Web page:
DVD Review - Geek Charming (2011)

I have always loved Disney. When I was a child I used to lap up every second of the colourful, near perfect world depicted in animation and as a result waited around until my early thirties until my prince charming came and swept me off my feet. It didn't happen of course but with Disney animation at least there's an element of suspension from the real world that allows children (and adults) to grip onto impossible hopes and dreams right?

What about the non animated movies then? The ones that are repeated at Christmas and the whole family gather to watch. Are they any different? Do they have a moral underlying the typical chocolate coated world of Disney and can the new releases still hold an itty bit of magic?

I set off to find out..

Geek Charming was originally released exclusively for the Disney channel in November 2011 only to be released to the DVD market a few weeks ago. It's based on a novel by Robin Palmer that was then re scripted by Elizabeth Hackett and Hilary Galanoy and then directed by Jeffrey Hornaday. It stars Sarah Hyland (from ABC's sitcom Modern Family) and Mark Prokop.

Dylan Schoenfield is a snobby, popluar girl  who seemingly cares about nothing more than winning the school title of Blosson Queen. Josh Rosen is president of the school film club and wants nothing more than to win a prize at Puget Sound Film Festival. Of course, their two worlds collide when Josh wants to make Dylan the subject of his film. While she is busy giving him a taste of what it means to be popular, her world starts to crack and he begins to see a different side to a girl that would have normally avoided him against all costs.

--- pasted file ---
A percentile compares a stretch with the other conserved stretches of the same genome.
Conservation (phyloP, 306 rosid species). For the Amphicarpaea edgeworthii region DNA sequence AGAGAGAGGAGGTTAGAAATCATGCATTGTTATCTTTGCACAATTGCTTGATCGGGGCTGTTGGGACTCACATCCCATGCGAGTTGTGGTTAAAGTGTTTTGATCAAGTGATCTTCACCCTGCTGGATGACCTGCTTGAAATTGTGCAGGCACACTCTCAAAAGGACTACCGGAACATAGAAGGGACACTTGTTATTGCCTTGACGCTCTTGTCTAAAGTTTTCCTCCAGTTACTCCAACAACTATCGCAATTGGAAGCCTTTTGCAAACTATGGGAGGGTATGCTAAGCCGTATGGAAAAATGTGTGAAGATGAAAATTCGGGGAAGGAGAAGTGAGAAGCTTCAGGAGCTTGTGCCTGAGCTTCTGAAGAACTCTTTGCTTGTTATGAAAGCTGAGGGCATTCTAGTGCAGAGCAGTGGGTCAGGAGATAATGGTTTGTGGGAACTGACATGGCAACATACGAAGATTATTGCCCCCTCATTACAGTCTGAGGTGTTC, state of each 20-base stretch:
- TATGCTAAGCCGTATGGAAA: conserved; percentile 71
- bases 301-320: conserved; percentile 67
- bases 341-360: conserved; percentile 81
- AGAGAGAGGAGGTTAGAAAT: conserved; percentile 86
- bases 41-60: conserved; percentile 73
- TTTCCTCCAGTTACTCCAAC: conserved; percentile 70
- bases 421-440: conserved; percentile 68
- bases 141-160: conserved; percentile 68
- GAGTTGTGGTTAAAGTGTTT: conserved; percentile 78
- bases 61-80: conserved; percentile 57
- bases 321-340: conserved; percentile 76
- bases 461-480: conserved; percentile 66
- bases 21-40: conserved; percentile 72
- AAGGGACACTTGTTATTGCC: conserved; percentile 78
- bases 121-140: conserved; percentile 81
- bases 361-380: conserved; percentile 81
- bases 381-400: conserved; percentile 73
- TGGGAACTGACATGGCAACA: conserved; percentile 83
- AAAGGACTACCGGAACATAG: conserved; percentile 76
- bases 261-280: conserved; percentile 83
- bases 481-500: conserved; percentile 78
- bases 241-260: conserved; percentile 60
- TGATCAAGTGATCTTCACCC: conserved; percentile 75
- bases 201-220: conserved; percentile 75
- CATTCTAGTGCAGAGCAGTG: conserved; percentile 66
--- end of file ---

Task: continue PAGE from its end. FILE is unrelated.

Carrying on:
If you have seen Mean Girls then you have seen this plot before and done marginally better I might add. It really is just another typical teen comedy about high school cliques and conforming to peer pressure. The story is somewhat predictable from the offset and the characterisations are exaggerated. I'm not sure how believable this makes it all however, I know I certainly didn't act like that at school but I do know girls that did. The cool kids have their own language along with the other things that make them, well... cool and although it all seems a little bit nonsensical, perhaps it's meant to be? Are we really supposed to understand what they're going on about? I'm not hip enough remember! 

I could pick holes in much of the films aesthetics. Prokop's Josh is nowhere near geeky enough for example and when Dylan gives him a make over about half way through I preferred the original.It's all personal preference though and what really gives this film some cred is Dylan's transition and the way Hyland's emotional evolution strips away the fake, brattish visage.

It's not perfect but it is Disney and is surely meant to be more entertaining than real. It tries to teach about misguided preconceptions but becomes cutesy by relying on that age old feeling associated with fairy tale endings. For me, that feeling (and hope) may never go away but unfortunately after one watch Geek Charming's memory just might.

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